Ramón Saquete

Written by Ramón Saquete

XML, an acronym for eXtensible Markup Language, is a markup language designed to be easy to use by both machines and humans.

A markup language is a language that adds markup, tags or elements to a document to add additional information to it. So XML is a computer language for markup but not for programming. Expressions such as “programming an XML” or “XML programming” are therefore incorrect, since programming languages are used to execute algorithms by means of control structures that direct the flow of programs, and this is something much more complex than simply add information to a document.

Example of XML document

Let’s see an example of XML of the sitemap type, used to list to Google the URLs of a site. In the example, we have the marks in bold and these tell us which part of the text is the URL and which part is the last modification date:

<?xml version="1.0" encoding="UTF-8"?>
<urlset xmlns:xsi="http://www.w3.org/2001/XMLSchema-instance" 
xsi:schemaLocation="http://www.sitemaps.org/schemas/sitemap/0.9 http://www.sitemaps.org/schemas/sitemap/0.9/sitemap.xsd http://www.google.com/schemas/sitemap-image/1.1 http://www.google.com/schemas/sitemap-image/1.1/sitemap-image.xsd" 

Difference between valid and well-formed XML

Every XML document must follow a set of rules to be considered a well-formed document. For example, every XML document must have a root tag (in the case of the example, <urlset>). In addition, it must comply with the rules specified for the type of XML document being written (XHMTL, Sitemap, etc.).

Commonly, these rules are defined with documents also written in XML following the XML standard. XML Schema (in the example we have the XML Schema of Sitemaps declared in the root element, in the so-called name space), so that XML is a meta-language, since it allows the definition of languages and that is the reason why it bears the word extensible in the name itself.

Having an XML document and the XML Schema document that defines it, we can validate its correctness with an automatic tool. This makes it the ideal format to be interpreted by machines. Only if the document is well-formed can it be validated against the rules of its format and be considered valid, if it meets the requirements.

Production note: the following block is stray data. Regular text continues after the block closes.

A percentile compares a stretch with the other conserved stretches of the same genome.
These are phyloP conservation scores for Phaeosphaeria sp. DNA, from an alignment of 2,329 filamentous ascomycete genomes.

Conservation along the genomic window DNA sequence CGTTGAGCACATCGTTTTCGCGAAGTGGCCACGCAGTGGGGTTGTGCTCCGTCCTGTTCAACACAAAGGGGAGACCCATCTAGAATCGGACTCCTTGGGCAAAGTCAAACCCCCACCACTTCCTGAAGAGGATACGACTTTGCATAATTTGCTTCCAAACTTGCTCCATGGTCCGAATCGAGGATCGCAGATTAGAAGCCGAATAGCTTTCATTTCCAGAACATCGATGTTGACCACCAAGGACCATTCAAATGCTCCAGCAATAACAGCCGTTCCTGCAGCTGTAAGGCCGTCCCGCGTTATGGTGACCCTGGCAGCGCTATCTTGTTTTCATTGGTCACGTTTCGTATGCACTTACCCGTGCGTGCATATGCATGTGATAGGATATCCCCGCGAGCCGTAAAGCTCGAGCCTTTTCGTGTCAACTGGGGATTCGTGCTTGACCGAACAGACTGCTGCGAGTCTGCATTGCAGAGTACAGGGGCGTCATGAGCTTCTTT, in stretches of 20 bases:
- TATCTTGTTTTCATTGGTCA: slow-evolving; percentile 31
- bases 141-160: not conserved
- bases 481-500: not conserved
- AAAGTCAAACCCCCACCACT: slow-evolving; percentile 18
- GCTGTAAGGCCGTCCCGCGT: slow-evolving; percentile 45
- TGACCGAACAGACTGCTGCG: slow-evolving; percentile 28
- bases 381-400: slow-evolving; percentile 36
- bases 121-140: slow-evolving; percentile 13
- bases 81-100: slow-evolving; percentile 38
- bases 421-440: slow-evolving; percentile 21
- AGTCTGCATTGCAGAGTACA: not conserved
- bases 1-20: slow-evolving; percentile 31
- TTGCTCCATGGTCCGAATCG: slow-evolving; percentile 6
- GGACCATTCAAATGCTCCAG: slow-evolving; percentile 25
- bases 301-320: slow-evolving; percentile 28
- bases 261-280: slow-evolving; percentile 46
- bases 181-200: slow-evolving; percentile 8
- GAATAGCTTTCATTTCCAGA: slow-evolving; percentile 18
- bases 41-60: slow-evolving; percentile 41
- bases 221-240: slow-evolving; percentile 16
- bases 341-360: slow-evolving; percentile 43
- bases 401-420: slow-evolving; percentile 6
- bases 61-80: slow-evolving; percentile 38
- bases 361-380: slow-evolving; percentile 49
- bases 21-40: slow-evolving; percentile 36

The validation tool will tell us whether the document is well formed and, if so, whether it is valid or not.

Relationship to XHTML

In the past, it has also been widely used in DTD standard (Document Type Definition), instead of XML Schema, as the language for defining the rules of the different XML formats, especially before the advent of HTML5, when at the beginning of each XHTML it was specified which set of rules it should follow, establishing the URL of the DTD where they were defined:

<?xml version="1.0" encoding="utf-8"?>
<!DOCTYPE html PUBLIC "-//W3C//DTD XHTML 1.0 Transitional//EN"
<!-- the XHTML document body starts here-->
<html xmlns="http://www.w3.org/1999/xhtml">

DTDs are not in XML, but in SGML (Standard Generalized Markup Language), which is an earlier language, more powerful and complex than XML. However, SGML is also a meta-language for defining XML documents, since SGML is a superset of XML.

In HTML5 the DTD is not defined, leaving only the empty declaration, which indicates that the latest version of the specification must be followed:

<!DOCTYPE html>

But HTML5 documents are not in XML because, although it is also a similar markup language, it allows a looser syntax than XML and supports malformed documents.

When we follow strict XML syntax rules in an HTML5 document, we can validate it to confirm that it is XML and serve it to the user as such. This is called XHTML5 This is a technology that is not used, because although the browser interpreter can process it faster, a single undetected failure or a document half downloaded due to a connection outage will cause the user to see a blank or error page.

Practical applications

The use of XML as a common format for information exchange between different data sources is necessary and very common to create solutions that would be impossible without an intermediate document format between the source and the target.

For example, if Google developers were to read the data they display in Google Merchant by taking it directly from the databases of the stores that offer it, they would have to implement millions of data transformations, one for each type of database, to the Google Merchant database. Whereas by establishing a common XML format, they only need to implement one transformation, which translates Google Merchant’s XML format into their own database.

Its ease of use and extensibility are the reasons why XML is used in a multitude of open standards (RSS, SVG, MathML, XHTML, Sitemaps, Google Merchant Feed, the SOAP protocol used by websites to communicate with WebServices, etc.), as well as in open and closed standards for the transfer of internal information (information on available hotel reservations, products for Dropshipping, etc.).

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Ramón Saquete
Ramón Saquete
Web developer and technical SEO consultant at Human Level. Graduated in Computer Engineering and Technical Engineering in Computer Systems. He is also a Technician in Computer Applications Development and later obtained the Pedagogical Aptitude Certification. Expert in WPO and indexability.

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